Deconstructing the Agreement Part 1
Purpose and Scope
Reading through the new agreement I’m struck by how far short of expectations it actually falls.
On this basis I’ve decided to “deconstruct” the text to see if we can’t find out what is actually going on within it.
Remember, this document was written by a bunch of people with various agendas, sitting in various rooms in various parts of the country, arguing about individual words in the text in order to secure what they consider to be the best deals for their clients. It’s a question of who you think the clients may be. In the case of the union, it should be the membership, but is probably more likely the organisation of the union itself. In the case of the Royal Mail, it should be its shareholder, the government – that is us, the taxpayer – but is more likely to be the vested interests of its top management and the immediate prejudices of those members of the government who are overseeing the process: in this case, Peter Mandelson.
It’s not exactly a coherent document, and any close reading shows that large parts of it are made deliberately obscure in order to hide its meaning. That, in itself, tells you something.
The aims of the agreement are laid out in the introduction, called Purpose and Scope. In the first paragraph it states: “our traditional business is being overtaken by modern methods of communication… where competition, pension costs and volume decline are massive challenges for the company.”
You see, we’re already into a debate, and we haven’t even started reading the main body of the agreement yet. Who says that our traditional business is being overtaken? Where is the independent assessment of this? We hear statements of this kind all the time, and it appears to fit into some kind of narrative the various parties are setting up in the public mind, but it’s not necessarily true. I mean, I’m writing this on Mother’s Day. Have I sent my Mum a Mother’s Day text or a Mother’s Day email today? Of course not. I’ve sent a Mother’s Day card and a bunch of flowers, like everyone else. I’ve been delivering other people’s Mums their Mother’s Day cards all week. In a few weeks time it will be Easter and there will be Easter cards to deliver; so while we might agree there have been some alterations to our traditional business, most of it is still here, and will always be here, regardless of modern methods of communication.
As for the “competition”: every postie knows this is a wholesale deceit. There is no competition in the delivery market. There is only the Royal Mail, and all of these so-called competitors are merely parasites on the Royal Mail network, taking trade from us at a subsidised rate, while demanding that the Royal Mail delivers their letters for them.
The same holds for “volume decline”, another meaningless phrase which adds to the story-line we are being spun, but which is demonstrably not true. They must think we are idiots. We handle the mail and know more than anyone that most on-line business is passing through our hands these days, and that this has led to a dramatic increase in the volume of traffic, at least in terms of size and value.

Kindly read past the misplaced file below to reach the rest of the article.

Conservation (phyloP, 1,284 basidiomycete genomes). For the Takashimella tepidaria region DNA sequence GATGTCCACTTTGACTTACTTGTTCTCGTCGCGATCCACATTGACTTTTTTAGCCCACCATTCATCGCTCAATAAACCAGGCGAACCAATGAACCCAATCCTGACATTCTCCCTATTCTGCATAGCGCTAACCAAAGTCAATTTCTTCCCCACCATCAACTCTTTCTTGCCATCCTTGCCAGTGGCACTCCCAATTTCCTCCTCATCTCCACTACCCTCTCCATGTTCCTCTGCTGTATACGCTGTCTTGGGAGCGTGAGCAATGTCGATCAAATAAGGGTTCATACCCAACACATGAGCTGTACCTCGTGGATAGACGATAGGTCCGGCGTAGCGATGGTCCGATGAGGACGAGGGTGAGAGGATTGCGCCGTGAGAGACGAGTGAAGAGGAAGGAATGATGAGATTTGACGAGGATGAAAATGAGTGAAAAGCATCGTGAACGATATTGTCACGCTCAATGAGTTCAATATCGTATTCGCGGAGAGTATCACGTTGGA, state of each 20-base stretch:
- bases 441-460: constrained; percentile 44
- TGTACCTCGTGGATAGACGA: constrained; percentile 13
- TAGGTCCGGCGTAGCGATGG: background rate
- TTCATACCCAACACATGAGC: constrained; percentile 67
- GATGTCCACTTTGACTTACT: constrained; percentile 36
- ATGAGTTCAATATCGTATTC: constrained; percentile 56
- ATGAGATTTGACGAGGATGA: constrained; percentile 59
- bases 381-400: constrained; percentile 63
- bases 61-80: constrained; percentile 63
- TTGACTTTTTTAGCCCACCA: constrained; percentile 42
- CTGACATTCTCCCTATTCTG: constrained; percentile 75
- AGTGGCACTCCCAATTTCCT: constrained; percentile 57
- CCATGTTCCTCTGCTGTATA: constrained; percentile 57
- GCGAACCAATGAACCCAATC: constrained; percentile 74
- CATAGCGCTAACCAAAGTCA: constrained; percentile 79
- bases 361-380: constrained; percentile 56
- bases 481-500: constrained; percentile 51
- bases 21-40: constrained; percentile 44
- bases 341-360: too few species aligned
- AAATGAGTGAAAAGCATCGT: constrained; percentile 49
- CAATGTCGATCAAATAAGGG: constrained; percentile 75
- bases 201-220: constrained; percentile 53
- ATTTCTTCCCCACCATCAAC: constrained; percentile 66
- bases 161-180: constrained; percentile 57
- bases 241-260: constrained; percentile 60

In other words, the very terms this document is basing its arguments on are at best a severe distortion of the truth, at worst, outright lies.
Modernisation – Not A Shared Vision
The first part of the document is called “Modernisation – A Shared Vision”.
Again, we are at the site of some contention here, since I’m clear in my head that what the Royal Mail means by the word “modernisation” and what I mean are two entirely different things.
What I might mean would be things like new machinery brought in to make my job easier, and to make the delivery of mail more efficient. What the Royal Mail mean, on the other hand, is more work for less pay. They are bringing in the new machinery in order to cut jobs, in order to load us up like donkeys, in order to increase profitability. This is the exact opposite of any generally accepted meaning of the word “modern”. It’s not “modernisation” we’re talking about here, but regression to a past era of exploitation and oppression, and to label it “modern” in any way is to test the English language to its limits.
Another contentious word in the document is “customer”. This is used a lot. We have to “align the interests of our customers, the workforce and the company as a whole.” But it depends who you mean by “customer”. As posties, of course, we are aware of the customers on the street, in the houses, behind the letter boxes we deliver to. But there’s another level of customer too: the corporate customer, whose interests may be entirely different from the first kind of customer, in a large number of ways.
Our day-to-day customers want their mail delivered as early as possible, as quickly as possible, at a fair rate across the country to reflect the needs of the entire community. The corporate customer, on the other hand, wants his own mail to be delivered as cheaply as possible, preferably cheaper than his rivals, and doesn’t care about the network as a whole or its impact on the general public.